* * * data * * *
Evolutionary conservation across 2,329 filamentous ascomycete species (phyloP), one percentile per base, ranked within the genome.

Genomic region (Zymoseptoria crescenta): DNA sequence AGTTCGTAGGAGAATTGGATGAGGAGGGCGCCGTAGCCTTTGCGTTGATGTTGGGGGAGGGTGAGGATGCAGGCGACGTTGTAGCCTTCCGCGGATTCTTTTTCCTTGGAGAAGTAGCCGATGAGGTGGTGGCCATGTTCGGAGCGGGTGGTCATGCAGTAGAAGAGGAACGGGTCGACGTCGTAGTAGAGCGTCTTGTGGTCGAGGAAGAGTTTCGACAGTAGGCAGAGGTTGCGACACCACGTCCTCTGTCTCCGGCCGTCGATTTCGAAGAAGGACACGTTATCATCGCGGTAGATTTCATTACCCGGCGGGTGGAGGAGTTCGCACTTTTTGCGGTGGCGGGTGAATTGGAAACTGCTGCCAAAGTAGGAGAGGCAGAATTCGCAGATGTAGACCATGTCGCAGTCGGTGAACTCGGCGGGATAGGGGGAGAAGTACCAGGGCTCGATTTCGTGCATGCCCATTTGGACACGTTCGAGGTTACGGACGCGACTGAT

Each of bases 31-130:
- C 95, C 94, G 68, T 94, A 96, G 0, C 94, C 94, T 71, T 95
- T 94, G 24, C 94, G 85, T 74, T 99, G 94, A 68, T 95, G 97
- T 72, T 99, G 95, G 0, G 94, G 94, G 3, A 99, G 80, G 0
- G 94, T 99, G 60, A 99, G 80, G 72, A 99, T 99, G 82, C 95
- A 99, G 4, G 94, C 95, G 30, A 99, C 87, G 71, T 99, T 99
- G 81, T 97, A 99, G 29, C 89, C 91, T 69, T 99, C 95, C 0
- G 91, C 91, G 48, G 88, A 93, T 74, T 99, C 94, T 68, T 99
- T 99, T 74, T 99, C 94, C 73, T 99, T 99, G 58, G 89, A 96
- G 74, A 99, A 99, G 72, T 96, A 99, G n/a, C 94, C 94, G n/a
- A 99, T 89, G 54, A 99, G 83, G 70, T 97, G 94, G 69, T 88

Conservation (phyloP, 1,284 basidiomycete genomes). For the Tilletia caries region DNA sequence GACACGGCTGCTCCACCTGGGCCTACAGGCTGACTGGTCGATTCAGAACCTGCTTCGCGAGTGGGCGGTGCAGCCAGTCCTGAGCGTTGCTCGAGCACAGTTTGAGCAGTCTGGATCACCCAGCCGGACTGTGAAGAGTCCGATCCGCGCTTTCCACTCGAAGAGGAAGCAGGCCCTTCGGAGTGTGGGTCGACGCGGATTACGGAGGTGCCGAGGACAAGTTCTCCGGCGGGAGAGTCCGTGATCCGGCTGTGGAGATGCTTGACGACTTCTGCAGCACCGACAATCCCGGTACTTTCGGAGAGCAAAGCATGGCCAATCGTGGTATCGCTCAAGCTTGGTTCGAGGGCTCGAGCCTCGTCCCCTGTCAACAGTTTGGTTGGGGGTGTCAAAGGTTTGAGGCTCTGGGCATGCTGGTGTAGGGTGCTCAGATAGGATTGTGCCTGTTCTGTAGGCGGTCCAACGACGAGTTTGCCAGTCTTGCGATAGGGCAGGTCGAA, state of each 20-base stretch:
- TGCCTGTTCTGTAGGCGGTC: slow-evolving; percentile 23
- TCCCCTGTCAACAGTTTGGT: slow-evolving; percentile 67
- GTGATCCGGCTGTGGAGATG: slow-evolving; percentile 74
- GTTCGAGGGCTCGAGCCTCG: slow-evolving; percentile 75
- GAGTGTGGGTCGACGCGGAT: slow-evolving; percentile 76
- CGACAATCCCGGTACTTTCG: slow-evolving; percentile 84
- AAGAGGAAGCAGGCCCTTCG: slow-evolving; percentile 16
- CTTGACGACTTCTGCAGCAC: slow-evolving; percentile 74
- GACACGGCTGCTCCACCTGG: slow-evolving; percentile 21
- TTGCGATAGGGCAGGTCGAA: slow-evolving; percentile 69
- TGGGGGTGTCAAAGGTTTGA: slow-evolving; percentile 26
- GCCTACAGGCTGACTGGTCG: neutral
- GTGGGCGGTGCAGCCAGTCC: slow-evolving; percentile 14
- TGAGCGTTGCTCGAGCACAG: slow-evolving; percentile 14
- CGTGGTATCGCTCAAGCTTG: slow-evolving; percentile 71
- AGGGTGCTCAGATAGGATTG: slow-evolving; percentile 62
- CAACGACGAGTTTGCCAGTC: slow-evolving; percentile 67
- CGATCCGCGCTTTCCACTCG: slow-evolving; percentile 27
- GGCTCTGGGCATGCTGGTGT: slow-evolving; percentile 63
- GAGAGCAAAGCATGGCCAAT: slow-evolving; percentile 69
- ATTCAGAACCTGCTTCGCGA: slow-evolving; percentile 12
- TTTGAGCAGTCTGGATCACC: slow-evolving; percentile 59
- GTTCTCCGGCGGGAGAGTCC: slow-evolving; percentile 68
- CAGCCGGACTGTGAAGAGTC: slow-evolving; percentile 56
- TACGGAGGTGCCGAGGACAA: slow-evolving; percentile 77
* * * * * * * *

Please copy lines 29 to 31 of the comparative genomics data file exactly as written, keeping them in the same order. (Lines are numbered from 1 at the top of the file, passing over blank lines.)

- CGTGGTATCGCTCAAGCTTG: slow-evolving; percentile 71
- AGGGTGCTCAGATAGGATTG: slow-evolving; percentile 62
- CAACGACGAGTTTGCCAGTC: slow-evolving; percentile 67